The sequence is as follows, always in this order:

  • Down and up
  • Elbows high and outside
  • Muscle snatch
  • Snatch land
  • Snatch drop
  • Hang power snatch

While you can snatch with poor form you will risk shoulder injury as the weight increases – shoulder dislocations are not uncommon. The constant deep squatting and standing in position to correct form reminded me of kung-fu classes during my uni years – standing in horse stance (not the same stance!) until the legs can no longer take it, then doing it again.

By the end of the session we were performing a full snatch from the ground with a weighted bar (albeit a light weight – I was lifting 25 kg). That was enough. I did a few good pulls that saw me lose control of the bar at its apex – I had the power in the lift but lacked control on the shoulders. Lots of work on. That was 90 minutes of learning the snatch. A great session, but did not do the HIIT workout tonight.

In the next class I think we will be combining the clean and push press / split jerk to perform a clean and jerk.

Sixth Induction Class

Tonight was indeed the clean and jerk. The class started with a skipping warm up, then we moved straight onto the bars. First we went through the basic movements again, breaking each stage down. Then from the start position to the low hang, then the jump, powering through the feet, knees, hips to shrug up.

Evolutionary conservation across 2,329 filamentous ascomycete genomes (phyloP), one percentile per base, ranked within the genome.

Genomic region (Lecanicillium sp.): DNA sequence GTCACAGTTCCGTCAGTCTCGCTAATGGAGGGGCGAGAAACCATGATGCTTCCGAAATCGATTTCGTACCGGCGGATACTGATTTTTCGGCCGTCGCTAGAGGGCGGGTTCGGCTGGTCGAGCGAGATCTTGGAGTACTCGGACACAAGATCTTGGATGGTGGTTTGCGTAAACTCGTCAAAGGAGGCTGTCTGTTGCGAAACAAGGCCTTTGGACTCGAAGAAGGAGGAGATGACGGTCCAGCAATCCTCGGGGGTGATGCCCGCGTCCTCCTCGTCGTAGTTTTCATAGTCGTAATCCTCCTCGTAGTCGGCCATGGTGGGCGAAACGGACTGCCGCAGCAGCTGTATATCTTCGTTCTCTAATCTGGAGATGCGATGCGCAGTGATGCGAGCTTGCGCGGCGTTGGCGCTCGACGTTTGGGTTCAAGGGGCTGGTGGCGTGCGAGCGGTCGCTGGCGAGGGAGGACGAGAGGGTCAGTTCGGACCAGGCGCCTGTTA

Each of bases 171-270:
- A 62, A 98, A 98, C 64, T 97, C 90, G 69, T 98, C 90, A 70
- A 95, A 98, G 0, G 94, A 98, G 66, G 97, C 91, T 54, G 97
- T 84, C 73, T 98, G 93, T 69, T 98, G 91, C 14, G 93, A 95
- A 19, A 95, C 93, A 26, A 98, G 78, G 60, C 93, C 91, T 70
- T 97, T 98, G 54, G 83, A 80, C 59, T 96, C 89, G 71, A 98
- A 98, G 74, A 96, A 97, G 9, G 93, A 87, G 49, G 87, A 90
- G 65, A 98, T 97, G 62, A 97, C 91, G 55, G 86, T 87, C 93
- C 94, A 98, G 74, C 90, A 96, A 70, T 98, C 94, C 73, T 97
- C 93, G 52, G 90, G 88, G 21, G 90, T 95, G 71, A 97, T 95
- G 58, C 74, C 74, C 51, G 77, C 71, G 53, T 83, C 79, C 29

Emphasis on straight arms to maintain power and momentum in the clean, then the deep squat. From the squat, practising the lift, the small snap to reposition the bar on the shoulders and change the hand grip from the front squat support to the proper hold. Then the quick drop, jump and jerk to lift overhead.

Lesson of the day: Practice does not make perfect. Perfect practice makes perfect.

A reminder to ensure that your form is always perfect, focus on getting the movements right, using a lighter weight first, before attempting anything heavy. We were using 30 kg loaded bar to get the movement right. The only purpose of the weight was really to get the bar to the correct height and provide enough resistance to ensure that we had to perform the correct clean and jerk movement, and not a push press.

The Workout was short and intense. It was split into two session really. First we performed two 5 minute rounds;

  • 12 seconds of squat jumps
  • 38 seconds rest

Repeated 6 times, so 300 seconds (5 minutes) total. Then:

  • 12 seconds of clap push ups
  • 38 seconds rest

Again, repeated 6 times, for 300 seconds.

Then the follow 3 exercises were performed:

  • 400 m run with a 6 kg medicine ball
  • 400 m run without a ball
  • row as fast as possible